>             print('WARNING: Number of iterations (multiple keyword)
> not large enough for false alarm probability requested (need
> multiple*FAP > 10 )')
>
>         psdpeak = zeros(multiple, typecode='f')
>         for m in range(multiple):
>             if ((m+1)%100 == 0) and verbosity>0:
>                 print('...working on %ith simulation . (%3i% Done)' %
> (m,m/multiple))
>
>             # white noise simulation
>             cn = normal(0,noise,n0)
>             cn = cn-mean(cn) # force OBSERVED count rate to zero
>
>             # Eq. (5); sh and ch
>             for i in range(numf):
>                 sh[i]=sum(cn*sisi[:,i])
>                 ch[i]=sum(cn*coco[:,i])
>
>             # Eq. (3) ; computing the periodogram for each simulation
>             psdpeak[m] = max ( (ch*cosomtau + sh*sinomtau)**2 / tc2 +
> (sh*cosomtau - ch*sinomtau)**2 / ts2 )
>
>         # False Alarm Probability according to simulations
>         if len(psdpeak) != 0:
>             idx = sort(psdpeak)
>             # correct normalization
>             psdpeaksort = 0.5 * psdpeak[idx]/(noise**2)
>             simsigni = psdpeaksort[(1-fap)*(multiple-1)]
>
>     freq = om/(2.*pi)
>
>     if verbosity>1: print('Done...')
>
>     return (psd, freq, signi, simsigni, psdpeaksort)
>
>
> if __name__ == '__main__':
>     print('Testing Lomb-Scargle Periodogram with white noise...')
>     freq = 10. # Hz - Sample frequency
>     time = 400. #seconds
>     noisedata = normal(0,5,int(round(freq*time)))
>     noisetime = arange(0,time,1/freq)
>     var = { 'x': noisetime, 'y': noisedata, 'ylabel': 'Amplitude',
> 'xlabel':'Time (s)' }
>
>     #from CPTAnalyze import findAverageSampleTime
>     N=4000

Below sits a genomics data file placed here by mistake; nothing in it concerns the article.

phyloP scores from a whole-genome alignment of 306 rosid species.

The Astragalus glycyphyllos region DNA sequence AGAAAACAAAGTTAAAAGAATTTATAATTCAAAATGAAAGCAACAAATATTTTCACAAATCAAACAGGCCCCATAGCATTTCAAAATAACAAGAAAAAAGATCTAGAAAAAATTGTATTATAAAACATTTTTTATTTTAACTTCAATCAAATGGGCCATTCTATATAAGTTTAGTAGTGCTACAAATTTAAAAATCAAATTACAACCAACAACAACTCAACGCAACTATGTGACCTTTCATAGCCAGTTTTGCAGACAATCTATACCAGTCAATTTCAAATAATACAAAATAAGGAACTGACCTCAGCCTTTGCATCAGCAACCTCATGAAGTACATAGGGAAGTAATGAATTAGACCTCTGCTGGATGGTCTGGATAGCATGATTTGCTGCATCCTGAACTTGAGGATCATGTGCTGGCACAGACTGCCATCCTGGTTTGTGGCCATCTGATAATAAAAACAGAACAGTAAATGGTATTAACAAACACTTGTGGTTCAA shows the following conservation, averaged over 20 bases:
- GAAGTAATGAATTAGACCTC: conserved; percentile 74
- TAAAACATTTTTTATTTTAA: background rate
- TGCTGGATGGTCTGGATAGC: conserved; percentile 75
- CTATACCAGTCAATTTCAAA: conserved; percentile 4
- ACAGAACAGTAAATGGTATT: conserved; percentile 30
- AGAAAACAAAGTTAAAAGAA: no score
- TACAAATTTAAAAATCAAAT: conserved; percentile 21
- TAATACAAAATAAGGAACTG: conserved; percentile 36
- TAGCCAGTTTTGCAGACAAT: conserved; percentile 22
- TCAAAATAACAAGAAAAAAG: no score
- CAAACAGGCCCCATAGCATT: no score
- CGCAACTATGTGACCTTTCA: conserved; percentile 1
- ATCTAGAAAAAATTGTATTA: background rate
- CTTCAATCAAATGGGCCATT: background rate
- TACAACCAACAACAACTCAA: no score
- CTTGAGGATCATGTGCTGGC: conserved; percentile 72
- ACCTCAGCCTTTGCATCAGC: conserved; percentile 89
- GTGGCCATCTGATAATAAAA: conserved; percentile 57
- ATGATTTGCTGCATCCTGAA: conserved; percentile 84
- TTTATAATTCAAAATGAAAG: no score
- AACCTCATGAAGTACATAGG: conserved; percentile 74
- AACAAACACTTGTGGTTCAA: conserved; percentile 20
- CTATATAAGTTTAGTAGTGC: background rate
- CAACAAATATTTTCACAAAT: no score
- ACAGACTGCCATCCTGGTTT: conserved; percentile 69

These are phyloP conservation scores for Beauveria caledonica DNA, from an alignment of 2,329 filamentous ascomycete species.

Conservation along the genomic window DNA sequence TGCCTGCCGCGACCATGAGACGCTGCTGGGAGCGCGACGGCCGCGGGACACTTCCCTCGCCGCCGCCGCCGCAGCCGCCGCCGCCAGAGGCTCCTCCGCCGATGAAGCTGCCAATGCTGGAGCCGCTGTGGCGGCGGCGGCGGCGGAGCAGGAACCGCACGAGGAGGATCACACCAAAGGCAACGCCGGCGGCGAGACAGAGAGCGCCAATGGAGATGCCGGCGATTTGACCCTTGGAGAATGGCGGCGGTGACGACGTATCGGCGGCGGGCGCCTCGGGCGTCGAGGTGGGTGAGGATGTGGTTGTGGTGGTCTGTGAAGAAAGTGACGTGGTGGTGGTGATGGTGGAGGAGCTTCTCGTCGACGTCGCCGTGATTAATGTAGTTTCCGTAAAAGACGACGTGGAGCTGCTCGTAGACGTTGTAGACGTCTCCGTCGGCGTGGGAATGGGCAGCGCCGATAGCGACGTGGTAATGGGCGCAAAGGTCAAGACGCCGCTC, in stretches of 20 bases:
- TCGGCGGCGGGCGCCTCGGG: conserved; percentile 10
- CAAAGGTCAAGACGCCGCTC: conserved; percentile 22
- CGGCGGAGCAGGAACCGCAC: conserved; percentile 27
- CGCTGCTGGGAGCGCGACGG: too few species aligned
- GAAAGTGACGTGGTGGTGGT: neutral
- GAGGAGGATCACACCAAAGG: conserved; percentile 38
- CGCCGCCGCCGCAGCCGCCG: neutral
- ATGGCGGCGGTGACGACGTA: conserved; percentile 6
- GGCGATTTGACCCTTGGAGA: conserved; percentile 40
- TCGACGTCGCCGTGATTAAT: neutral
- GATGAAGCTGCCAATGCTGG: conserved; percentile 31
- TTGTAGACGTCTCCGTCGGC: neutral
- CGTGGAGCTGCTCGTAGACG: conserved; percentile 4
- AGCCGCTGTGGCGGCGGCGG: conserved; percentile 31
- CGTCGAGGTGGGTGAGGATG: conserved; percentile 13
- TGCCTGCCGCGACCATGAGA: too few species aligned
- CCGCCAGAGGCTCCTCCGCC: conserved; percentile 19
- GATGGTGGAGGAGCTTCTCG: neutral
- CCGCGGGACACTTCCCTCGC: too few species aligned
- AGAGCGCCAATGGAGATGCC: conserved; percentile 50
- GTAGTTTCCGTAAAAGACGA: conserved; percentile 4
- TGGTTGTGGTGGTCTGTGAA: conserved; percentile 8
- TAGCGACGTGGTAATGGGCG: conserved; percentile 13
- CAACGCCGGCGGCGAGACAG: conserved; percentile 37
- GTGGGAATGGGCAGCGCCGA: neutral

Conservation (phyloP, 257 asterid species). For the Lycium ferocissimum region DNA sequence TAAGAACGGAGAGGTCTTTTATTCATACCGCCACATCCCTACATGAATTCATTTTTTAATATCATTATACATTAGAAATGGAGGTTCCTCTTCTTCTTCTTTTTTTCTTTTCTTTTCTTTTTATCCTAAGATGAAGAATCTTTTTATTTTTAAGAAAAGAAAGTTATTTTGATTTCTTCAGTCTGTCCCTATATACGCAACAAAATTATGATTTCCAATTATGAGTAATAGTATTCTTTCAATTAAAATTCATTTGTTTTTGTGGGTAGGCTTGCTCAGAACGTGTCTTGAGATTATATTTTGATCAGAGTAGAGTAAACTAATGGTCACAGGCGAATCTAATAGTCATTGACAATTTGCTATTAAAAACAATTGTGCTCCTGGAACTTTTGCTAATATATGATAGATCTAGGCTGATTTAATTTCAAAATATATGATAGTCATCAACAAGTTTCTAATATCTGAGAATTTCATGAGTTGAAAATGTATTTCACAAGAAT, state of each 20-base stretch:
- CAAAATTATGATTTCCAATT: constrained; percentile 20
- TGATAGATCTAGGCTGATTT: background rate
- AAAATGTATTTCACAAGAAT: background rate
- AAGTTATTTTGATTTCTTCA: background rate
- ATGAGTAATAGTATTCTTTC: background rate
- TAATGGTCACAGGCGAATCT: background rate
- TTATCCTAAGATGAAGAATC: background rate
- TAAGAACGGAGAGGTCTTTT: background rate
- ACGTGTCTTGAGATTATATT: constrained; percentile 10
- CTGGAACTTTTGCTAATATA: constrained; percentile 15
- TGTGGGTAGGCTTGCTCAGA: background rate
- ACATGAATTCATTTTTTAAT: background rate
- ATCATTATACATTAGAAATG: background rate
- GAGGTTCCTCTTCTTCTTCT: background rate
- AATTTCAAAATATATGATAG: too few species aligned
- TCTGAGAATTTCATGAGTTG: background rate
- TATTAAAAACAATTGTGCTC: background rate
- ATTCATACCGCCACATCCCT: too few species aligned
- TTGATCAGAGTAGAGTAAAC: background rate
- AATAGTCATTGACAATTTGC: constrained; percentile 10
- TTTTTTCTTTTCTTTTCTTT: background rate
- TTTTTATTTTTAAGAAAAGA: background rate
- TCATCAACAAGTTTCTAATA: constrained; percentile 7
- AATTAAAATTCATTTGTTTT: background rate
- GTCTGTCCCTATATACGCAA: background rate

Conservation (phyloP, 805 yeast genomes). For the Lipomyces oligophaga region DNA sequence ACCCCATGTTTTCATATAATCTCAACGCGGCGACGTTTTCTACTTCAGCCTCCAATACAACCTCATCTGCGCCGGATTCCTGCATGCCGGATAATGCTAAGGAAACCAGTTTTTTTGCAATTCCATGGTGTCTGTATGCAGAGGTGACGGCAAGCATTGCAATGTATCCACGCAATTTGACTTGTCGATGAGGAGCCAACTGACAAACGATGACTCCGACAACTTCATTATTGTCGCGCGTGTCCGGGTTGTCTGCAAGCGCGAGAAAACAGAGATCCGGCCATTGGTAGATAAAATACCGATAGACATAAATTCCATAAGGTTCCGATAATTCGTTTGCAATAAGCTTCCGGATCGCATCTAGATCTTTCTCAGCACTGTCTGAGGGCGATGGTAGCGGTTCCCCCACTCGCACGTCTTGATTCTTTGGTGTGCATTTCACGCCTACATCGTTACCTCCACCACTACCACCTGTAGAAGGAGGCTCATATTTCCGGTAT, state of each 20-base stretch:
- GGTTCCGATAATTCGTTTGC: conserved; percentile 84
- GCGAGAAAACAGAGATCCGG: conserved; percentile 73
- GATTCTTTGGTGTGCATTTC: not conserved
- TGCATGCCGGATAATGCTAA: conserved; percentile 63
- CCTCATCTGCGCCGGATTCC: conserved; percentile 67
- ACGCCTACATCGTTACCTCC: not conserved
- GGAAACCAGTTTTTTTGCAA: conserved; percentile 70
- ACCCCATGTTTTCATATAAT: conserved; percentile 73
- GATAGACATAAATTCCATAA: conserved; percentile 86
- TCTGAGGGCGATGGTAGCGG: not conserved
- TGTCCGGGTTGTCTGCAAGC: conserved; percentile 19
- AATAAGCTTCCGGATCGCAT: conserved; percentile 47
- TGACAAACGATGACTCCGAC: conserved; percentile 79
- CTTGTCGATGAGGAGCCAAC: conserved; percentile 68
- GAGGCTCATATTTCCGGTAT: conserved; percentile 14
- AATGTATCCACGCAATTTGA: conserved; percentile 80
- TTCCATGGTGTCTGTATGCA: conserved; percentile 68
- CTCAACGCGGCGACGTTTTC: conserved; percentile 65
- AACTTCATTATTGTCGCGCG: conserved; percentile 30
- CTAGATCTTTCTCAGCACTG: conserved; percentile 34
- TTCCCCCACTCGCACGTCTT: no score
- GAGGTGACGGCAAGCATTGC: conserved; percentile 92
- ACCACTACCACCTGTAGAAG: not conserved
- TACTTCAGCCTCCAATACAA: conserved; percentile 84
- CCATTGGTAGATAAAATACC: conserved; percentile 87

>     dt = 1.0 #findAverageSampleTime(var,0)
>     maxlogx = log(1/(2*dt)) # max frequency is the sampling rate
>     minlogx = log(1/(max(var['x'])-min(var['x']))) #min frequency is
> 1/T
>     frequencies = exp(arange(N, typecode =
> Float)/(N-1.)*(maxlogx-minlogx)+minlogx)
>     psd, freqs, signi, simsigni, psdpeaks = lomb(var['x'],
> var['y'],freqin=frequencies)
>     #lomb(var['x'], var['y'],freqin=frequencies)
>     import time
>     t1 = time.clock()
>     psd, freqs, signi, simsigni, psdpeaks = lomb(var['x'],
> var['y'],freqin=frequencies)
>     #lomb(var['x'], var['y'],freqin=frequencies)
>     t2 = time.clock()
>     print t2 - t1
>     print freqs[:5], freqs[-5:]
>     print psd[:5], psd[-5:]
>
>     """
>     import Gnuplot
>     plotobj = Gnuplot.Gnuplot()
>     plotobj.title('Testing Lomb-Scargle Periodogram')
>     plotobj.xlabel('Frequency (Hz)')
>     plotobj.ylabel('Power Spectral Density (arb/Hz^1/2)')
>     plotobj('set logscale xy')
>     plotobj.plot(Gnuplot.Data(freqs,psd, with = 'l 4 0'))
>     """_______________________________________________
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```